In studies on silica and bone formation by Dr. Louis Kervran, the femurs of rats were broken. X-rays show very rapid healing effects of horsetail on the broken bones just 10 and 17 days after the break, and the very slow rate of healing in control rats who received only calcium. In the rats receiving horsetail, after just 17 days (10 days in one rat) the area where the bone was broken was completely healed and actually more solid than the rest of the bone, whereas in those receiving calcium the healing was just beginning.
If the conventional wisdom that high calcium intake strengthens bones is mistaken, and it instead actually weakens bones and causes unwanted calcium deposits, bone spurs, and an array of health problems, then how do we explain these paradoxical results given that the dominant mineral in bones is calcium? Where does the calcium in bones come from? How much calcium should people take? Here it is helpful to keep an open mind as I present a revolutionary theory that appears to fit the facts.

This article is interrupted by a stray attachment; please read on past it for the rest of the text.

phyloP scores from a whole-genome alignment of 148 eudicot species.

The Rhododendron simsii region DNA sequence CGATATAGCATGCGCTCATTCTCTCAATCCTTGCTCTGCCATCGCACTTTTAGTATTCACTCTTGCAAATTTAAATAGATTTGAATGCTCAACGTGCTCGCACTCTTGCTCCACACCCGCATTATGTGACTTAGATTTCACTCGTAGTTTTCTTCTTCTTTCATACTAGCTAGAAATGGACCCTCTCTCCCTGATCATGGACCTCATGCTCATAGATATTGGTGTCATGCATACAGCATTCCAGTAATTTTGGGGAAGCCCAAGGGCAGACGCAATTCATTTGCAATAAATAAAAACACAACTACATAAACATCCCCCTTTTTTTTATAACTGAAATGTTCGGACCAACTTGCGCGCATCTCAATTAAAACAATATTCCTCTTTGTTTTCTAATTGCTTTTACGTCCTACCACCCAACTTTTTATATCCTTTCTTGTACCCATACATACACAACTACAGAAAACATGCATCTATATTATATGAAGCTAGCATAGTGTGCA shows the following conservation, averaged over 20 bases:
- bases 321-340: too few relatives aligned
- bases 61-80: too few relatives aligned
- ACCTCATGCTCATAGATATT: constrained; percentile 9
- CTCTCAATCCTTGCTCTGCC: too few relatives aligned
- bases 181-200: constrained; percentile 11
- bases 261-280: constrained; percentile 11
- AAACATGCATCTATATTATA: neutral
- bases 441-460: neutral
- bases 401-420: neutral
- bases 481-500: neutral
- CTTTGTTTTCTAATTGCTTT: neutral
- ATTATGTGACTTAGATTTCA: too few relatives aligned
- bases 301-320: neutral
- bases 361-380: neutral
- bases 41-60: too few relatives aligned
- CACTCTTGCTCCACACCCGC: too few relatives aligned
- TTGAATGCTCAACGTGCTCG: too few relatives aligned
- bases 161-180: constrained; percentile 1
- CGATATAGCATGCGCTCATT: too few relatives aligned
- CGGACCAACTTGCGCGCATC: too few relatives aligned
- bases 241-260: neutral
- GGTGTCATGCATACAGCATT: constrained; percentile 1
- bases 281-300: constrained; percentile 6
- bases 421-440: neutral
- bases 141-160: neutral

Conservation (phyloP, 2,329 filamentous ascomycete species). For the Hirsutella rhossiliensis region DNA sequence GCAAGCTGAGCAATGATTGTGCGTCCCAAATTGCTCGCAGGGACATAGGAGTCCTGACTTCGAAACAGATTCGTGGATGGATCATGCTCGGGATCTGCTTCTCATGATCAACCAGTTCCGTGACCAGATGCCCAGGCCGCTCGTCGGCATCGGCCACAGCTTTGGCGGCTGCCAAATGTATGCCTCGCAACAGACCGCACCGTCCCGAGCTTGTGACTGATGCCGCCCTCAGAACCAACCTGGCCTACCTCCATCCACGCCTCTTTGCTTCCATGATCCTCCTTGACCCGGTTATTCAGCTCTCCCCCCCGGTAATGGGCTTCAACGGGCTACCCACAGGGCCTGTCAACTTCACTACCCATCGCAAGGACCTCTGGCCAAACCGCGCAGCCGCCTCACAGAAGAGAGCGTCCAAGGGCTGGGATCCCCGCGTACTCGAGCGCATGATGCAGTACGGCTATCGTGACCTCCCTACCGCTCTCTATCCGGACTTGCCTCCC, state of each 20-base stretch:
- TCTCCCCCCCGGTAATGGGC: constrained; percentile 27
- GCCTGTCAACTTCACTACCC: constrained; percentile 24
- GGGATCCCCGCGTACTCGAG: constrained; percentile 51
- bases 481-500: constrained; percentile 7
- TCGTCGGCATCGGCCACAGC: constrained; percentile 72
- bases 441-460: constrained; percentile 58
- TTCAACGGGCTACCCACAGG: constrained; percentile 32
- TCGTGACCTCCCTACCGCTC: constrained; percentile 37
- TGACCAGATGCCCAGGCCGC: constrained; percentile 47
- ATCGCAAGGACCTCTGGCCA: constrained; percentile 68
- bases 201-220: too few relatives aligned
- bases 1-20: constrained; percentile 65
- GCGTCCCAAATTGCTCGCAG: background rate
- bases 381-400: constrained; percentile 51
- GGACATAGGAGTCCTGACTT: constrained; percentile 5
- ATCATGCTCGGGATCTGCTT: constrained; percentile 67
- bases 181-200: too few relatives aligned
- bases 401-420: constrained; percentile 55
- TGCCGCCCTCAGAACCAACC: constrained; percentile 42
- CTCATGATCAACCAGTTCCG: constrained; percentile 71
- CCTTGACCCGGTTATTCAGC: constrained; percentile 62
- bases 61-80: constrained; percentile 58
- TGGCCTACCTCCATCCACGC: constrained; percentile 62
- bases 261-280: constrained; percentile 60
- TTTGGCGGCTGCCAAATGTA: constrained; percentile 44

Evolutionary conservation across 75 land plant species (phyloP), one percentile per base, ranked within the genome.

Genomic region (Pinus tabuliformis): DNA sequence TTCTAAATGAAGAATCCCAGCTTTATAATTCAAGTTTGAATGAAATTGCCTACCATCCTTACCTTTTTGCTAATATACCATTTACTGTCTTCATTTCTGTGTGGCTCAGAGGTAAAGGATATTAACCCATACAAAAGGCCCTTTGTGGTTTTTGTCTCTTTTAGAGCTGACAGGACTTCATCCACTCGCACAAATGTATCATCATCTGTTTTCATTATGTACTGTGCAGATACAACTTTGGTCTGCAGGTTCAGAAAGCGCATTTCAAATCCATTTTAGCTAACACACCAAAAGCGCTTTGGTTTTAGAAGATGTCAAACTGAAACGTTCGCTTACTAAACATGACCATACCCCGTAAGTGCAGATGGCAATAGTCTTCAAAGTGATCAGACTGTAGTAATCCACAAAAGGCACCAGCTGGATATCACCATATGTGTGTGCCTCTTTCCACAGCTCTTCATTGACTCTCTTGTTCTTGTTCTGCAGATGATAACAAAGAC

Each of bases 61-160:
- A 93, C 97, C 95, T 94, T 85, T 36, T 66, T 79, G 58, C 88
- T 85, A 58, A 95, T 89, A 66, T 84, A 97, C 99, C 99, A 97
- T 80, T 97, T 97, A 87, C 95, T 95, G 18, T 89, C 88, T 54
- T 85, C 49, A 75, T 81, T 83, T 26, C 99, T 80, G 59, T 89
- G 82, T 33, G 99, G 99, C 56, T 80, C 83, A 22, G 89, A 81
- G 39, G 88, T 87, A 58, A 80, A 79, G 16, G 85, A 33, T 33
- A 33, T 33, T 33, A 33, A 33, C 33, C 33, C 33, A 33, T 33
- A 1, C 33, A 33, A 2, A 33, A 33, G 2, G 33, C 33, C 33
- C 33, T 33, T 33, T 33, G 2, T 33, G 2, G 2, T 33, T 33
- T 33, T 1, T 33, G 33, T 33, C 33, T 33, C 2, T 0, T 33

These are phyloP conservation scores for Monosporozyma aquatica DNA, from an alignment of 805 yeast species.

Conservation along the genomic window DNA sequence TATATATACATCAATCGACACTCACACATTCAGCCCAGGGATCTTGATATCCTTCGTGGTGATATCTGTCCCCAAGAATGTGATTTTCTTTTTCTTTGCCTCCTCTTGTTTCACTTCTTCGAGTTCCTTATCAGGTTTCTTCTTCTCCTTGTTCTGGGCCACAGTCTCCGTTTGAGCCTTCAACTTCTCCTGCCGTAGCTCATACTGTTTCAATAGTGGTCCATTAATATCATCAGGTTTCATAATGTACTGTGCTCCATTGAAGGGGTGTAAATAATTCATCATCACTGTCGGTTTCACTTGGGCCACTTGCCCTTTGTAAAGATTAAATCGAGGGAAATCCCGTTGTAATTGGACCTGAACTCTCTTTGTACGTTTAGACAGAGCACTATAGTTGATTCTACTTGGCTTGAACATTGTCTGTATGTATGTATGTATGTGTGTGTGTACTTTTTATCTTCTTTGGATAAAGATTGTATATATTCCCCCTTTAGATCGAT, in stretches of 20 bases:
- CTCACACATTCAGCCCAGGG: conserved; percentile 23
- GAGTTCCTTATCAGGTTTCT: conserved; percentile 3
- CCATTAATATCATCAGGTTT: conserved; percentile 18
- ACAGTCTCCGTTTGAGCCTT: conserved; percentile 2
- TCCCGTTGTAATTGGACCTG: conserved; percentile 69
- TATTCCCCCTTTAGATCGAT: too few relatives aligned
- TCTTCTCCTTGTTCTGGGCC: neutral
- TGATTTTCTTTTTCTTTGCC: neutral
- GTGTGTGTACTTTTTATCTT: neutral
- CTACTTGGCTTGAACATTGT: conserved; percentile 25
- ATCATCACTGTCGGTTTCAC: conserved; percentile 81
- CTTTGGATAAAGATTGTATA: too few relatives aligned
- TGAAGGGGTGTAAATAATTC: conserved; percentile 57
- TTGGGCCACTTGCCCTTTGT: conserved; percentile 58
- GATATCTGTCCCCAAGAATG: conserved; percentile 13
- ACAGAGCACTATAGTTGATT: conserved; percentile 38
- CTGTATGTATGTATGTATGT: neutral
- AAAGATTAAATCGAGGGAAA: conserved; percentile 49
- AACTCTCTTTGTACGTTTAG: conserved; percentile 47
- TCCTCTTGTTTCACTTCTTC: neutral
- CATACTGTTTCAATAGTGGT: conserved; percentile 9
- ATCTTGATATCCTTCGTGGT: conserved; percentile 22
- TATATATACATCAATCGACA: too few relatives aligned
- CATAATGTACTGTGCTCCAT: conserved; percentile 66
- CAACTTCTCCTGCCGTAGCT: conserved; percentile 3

The conventional wisdom about calcium is based largely upon the theories of Lavoisier, the father of modern chemistry, propounded over two hundred years ago. One of these theories holds that chemical elements, such as calcium or magnesium, cannot be changed or combined into other elements under the usual conditions of plants and animals. However, Louis Kervran, a French biologist, has done meticulous and extensive research demonstrating that there are numerous exceptions to this theory in living organisms. Kervran was nominated for and nearly won the Nobel Prize in physiology in 1975 for his work, along with Japanese microbiologist Prof. H. Komaki, who confirmed Kervran’s results. Kervran found through his studies that one or more elements would increase in a plant or animal without an apparent exterior source at the same time that one or more other elements would decrease without any appearance of such elements in the plant or animal’s products. Lavoisier’s theory could not explain these imbalances. As a biologist Kervran held prominent positions with the French government and had an unusual opportunity to test such anomalous findings related to workers’ health, and to conduct and publish precise research studies proving that the apparent imbalances were real. He also carefully researched the scientific literature and found that many studies by competent chemists over many years documented unexplained appearances and disappearances of chemical elements in living plants, animals, and soil.